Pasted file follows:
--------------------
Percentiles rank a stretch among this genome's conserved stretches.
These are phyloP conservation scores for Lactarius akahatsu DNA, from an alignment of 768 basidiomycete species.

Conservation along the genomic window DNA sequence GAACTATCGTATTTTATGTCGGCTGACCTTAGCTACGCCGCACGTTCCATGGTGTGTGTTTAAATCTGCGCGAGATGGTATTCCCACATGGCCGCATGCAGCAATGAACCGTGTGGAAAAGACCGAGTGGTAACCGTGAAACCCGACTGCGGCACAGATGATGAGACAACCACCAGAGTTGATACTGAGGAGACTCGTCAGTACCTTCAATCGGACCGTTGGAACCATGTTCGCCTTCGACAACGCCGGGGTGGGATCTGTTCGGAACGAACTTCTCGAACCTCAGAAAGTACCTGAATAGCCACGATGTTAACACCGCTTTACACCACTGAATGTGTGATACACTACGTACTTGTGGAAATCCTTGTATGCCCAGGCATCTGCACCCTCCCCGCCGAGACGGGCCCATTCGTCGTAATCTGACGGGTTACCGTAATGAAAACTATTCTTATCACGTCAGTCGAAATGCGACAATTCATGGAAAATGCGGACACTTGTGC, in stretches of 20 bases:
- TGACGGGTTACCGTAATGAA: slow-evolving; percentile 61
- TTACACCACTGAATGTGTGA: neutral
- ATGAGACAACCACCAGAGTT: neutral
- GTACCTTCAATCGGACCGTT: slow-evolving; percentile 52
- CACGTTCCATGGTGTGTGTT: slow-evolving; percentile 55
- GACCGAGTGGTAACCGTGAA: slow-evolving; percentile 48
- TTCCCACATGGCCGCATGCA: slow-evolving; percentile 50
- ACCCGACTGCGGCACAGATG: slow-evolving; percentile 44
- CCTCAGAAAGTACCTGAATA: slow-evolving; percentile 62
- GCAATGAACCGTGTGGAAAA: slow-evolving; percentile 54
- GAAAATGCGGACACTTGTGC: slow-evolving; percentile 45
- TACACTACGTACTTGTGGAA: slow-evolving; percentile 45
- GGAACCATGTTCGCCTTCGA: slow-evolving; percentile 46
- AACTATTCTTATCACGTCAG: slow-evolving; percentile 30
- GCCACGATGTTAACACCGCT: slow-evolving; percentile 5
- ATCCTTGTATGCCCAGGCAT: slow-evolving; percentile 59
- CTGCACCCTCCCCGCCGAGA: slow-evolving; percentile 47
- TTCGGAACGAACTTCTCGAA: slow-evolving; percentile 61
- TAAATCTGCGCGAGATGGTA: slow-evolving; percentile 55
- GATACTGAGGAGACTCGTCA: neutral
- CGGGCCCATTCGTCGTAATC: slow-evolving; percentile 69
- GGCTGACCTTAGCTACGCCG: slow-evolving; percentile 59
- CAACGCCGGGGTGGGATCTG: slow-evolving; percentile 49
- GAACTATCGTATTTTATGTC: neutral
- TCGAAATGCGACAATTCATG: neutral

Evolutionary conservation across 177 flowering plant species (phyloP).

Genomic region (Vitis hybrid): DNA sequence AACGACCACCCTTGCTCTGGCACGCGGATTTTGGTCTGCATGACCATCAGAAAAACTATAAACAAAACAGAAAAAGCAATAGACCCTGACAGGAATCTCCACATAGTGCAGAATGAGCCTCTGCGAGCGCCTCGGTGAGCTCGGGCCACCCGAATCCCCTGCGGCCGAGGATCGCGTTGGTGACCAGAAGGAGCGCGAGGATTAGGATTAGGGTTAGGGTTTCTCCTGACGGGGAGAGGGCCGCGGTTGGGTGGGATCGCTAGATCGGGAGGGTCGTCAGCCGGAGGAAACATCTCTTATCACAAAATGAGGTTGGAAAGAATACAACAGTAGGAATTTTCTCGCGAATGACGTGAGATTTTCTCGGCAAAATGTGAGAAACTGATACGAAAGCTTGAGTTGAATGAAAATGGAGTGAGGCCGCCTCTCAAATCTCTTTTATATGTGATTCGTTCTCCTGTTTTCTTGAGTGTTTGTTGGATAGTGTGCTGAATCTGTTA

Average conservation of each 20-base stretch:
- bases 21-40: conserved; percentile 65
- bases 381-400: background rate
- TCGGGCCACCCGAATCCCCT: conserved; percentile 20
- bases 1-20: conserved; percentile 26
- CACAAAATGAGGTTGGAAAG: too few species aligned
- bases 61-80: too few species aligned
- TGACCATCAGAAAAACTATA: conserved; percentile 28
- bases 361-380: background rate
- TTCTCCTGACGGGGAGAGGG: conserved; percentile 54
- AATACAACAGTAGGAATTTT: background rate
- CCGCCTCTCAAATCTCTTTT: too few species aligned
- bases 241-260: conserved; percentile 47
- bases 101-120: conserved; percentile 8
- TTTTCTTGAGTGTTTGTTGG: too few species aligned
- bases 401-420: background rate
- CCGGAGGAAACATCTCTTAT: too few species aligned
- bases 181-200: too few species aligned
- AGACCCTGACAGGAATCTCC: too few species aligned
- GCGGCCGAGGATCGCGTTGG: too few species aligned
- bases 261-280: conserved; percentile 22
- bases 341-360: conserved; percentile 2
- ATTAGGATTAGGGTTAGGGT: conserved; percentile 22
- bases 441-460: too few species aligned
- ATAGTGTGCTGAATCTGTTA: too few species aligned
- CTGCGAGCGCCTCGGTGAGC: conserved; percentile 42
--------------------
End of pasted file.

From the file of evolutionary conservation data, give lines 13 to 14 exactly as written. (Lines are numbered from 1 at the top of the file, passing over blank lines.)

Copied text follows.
- GCAATGAACCGTGTGGAAAA: slow-evolving; percentile 54
- GAAAATGCGGACACTTGTGC: slow-evolving; percentile 45